Alive and Kicking: The Greatly Exaggerated Death of Nuclear Deterrence: A Response to Nina Tannenwald

By Scoblic, J. Peter | Ethics & International Affairs, April 2001 | Go to article overview

Alive and Kicking: The Greatly Exaggerated Death of Nuclear Deterrence: A Response to Nina Tannenwald


Scoblic, J. Peter, Ethics & International Affairs


Despite the radical changes in the global political and military situation in the past ten years, U.S. nuclear forces retain the same mission and the same basic structure they had when Moscow was the seat of the "Evil Empire." As it has for decades, the United States maintains thousands of nuclear warheads on a variety of land-, sea- and air-based platforms. These forces are on a level of high alert, ready to launch within minutes of an attack warning. It is a distinctly Cold War footing in a world that has long since come in from the cold of U.S.-Soviet antagonism.

The United States has made some significant alterations in its nuclear stance, reducing the number of deployed strategic warheads by about 40 percent and withdrawing most tactical nuclear weapons. But much remains to be done, and the arms control process, which yielded such large returns in the early and mid-1990s, has stalled. Furthermore, from many perspectives the United States seems to be the one that has thrown a wrench in the works. Its October 1999 rejection of the Comprehensive Test Ban Treaty (CTBT), its failure to ratify a protocol to the START II agreement that would enable strategic forces to be cut in half, and, most glaringly, its plans for a national missile defense threaten the cooperative spirit needed if arms control is to continue to reduce the danger posed by nuclear weapons.

In "U.S. Arms Control Policy in a Time Warp," Nina Tannenwald argues that, while the United States remains mired in Cold War thinking about nuclear weapons, the global arms control movement has grown to include many players beyond the nuclear-weapon states; progress is increasingly driven by the agenda of middle-power states and nongovernmental organizations; and achieving success in arms control ultimately hinges on changing the way we think about nuclear weapons. But these arguments rest on a more fundamental premise: The United States needs to trade its reliance on the tired concept of nuclear deterrence for the explicit goal of nuclear disarmament. Unless it does so, Tannenwald writes, the stalled arms control process will likely remain that way, and nuclear proliferation, the most serious threat to U.S. national security, will continue.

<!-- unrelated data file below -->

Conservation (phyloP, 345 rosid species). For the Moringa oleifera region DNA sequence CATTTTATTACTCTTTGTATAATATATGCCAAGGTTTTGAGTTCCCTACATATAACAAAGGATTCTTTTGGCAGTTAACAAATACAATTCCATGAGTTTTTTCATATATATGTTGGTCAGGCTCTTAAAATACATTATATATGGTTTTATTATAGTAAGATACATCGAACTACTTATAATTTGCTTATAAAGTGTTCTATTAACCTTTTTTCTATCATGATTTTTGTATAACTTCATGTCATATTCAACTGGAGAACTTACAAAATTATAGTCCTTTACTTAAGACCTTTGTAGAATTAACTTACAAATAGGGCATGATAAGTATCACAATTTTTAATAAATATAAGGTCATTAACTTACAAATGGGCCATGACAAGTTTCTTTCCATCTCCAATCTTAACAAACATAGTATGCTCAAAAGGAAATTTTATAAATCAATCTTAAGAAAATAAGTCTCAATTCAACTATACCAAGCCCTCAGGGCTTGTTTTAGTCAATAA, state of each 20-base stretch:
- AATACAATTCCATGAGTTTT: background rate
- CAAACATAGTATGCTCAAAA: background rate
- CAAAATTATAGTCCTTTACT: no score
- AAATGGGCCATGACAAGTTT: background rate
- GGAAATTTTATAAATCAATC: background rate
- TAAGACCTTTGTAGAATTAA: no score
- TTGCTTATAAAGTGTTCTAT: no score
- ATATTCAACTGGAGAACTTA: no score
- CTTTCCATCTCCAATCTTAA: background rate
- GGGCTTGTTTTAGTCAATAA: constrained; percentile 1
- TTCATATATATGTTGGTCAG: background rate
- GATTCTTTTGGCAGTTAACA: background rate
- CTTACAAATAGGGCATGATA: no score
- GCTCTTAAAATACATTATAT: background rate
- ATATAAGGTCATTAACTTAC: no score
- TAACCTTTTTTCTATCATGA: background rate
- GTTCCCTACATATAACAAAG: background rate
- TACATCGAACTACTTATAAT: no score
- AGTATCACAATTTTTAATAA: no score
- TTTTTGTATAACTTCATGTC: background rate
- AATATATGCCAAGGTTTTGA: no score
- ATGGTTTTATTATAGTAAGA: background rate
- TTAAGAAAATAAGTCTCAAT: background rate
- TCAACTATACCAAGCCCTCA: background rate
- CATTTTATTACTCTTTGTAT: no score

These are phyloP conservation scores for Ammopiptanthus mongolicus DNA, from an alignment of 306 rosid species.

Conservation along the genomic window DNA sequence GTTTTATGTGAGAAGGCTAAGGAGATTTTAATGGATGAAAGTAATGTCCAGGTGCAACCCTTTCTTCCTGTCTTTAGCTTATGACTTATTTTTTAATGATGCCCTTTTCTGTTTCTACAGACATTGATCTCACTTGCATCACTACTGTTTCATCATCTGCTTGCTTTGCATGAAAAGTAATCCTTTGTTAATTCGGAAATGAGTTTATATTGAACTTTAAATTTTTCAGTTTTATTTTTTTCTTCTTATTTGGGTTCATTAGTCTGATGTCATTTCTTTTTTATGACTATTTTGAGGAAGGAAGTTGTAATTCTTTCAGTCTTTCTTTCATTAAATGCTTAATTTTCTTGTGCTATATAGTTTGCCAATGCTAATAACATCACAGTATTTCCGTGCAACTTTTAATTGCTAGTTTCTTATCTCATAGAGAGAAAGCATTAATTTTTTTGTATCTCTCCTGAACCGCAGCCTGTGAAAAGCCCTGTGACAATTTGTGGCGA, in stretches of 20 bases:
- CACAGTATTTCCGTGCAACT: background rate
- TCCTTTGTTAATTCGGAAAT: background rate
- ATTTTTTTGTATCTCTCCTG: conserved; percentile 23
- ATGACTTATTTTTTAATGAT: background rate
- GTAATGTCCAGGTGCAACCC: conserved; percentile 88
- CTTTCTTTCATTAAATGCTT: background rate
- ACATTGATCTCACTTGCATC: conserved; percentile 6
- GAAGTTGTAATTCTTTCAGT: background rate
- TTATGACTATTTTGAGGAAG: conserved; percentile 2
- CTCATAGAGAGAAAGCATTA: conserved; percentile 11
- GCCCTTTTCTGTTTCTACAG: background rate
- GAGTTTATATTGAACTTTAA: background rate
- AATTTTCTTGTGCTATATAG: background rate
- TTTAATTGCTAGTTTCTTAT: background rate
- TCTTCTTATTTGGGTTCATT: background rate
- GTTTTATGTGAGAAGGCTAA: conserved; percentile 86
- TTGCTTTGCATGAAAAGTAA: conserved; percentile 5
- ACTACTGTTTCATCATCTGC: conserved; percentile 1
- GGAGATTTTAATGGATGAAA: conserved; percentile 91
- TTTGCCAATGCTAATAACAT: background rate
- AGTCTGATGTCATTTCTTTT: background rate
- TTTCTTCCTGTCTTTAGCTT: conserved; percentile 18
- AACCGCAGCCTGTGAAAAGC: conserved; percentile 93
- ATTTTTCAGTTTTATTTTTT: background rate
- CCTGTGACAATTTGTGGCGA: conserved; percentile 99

Tannenwald's desire for a stronger push toward disarmament is to be commended, but in her interest to stimulate U.S. arms control efforts, she goes after the wrong culprit. Nuclear deterrence, which Tannenwald brands a Cold War artifact, is not the obstacle to arms control progress, and it is not possible--or desirable--simply to abandon it as if it were an unpopular political program. Much progress can be made in reducing the centrality of nuclear weapons in U.S. foreign policy and in drawing closer to the ultimate goal of disarmament, but nuclear deterrence will be an essential part of U.S. security policy as long as nuclear weapons exist.

In an interesting case of politics making strange bedfellows, the argument that deterrence is dead has been advanced by both the most dovish advocates of disarmament and the most hawkish proponents of a national missile defense. Many on both the left and the right seem to agree that deterrence is an outdated concept and that continued adherence to it will weaken U.S. security. These self-styled security innovators maintain that the end of the Cold War means the United States no longer has a nuclear-armed enemy and therefore must no longer subject itself to the "balance of terror" that characterized U.S.-Soviet relations. They argue that nuclear deterrence was a policy designed to deal with a unique set of historical circumstances that have clearly shifted--the world has changed and so, too, must U.S. nuclear doctrine.

Of course, nuclear deterrence was, in some respects, a product of the Cold War. As the United States and the Soviet Union built up their nuclear forces in the years and decades following World War II, the possibility of disarmament faded and the impossibility of thorough and effective defenses against ballistic missiles became clear. …

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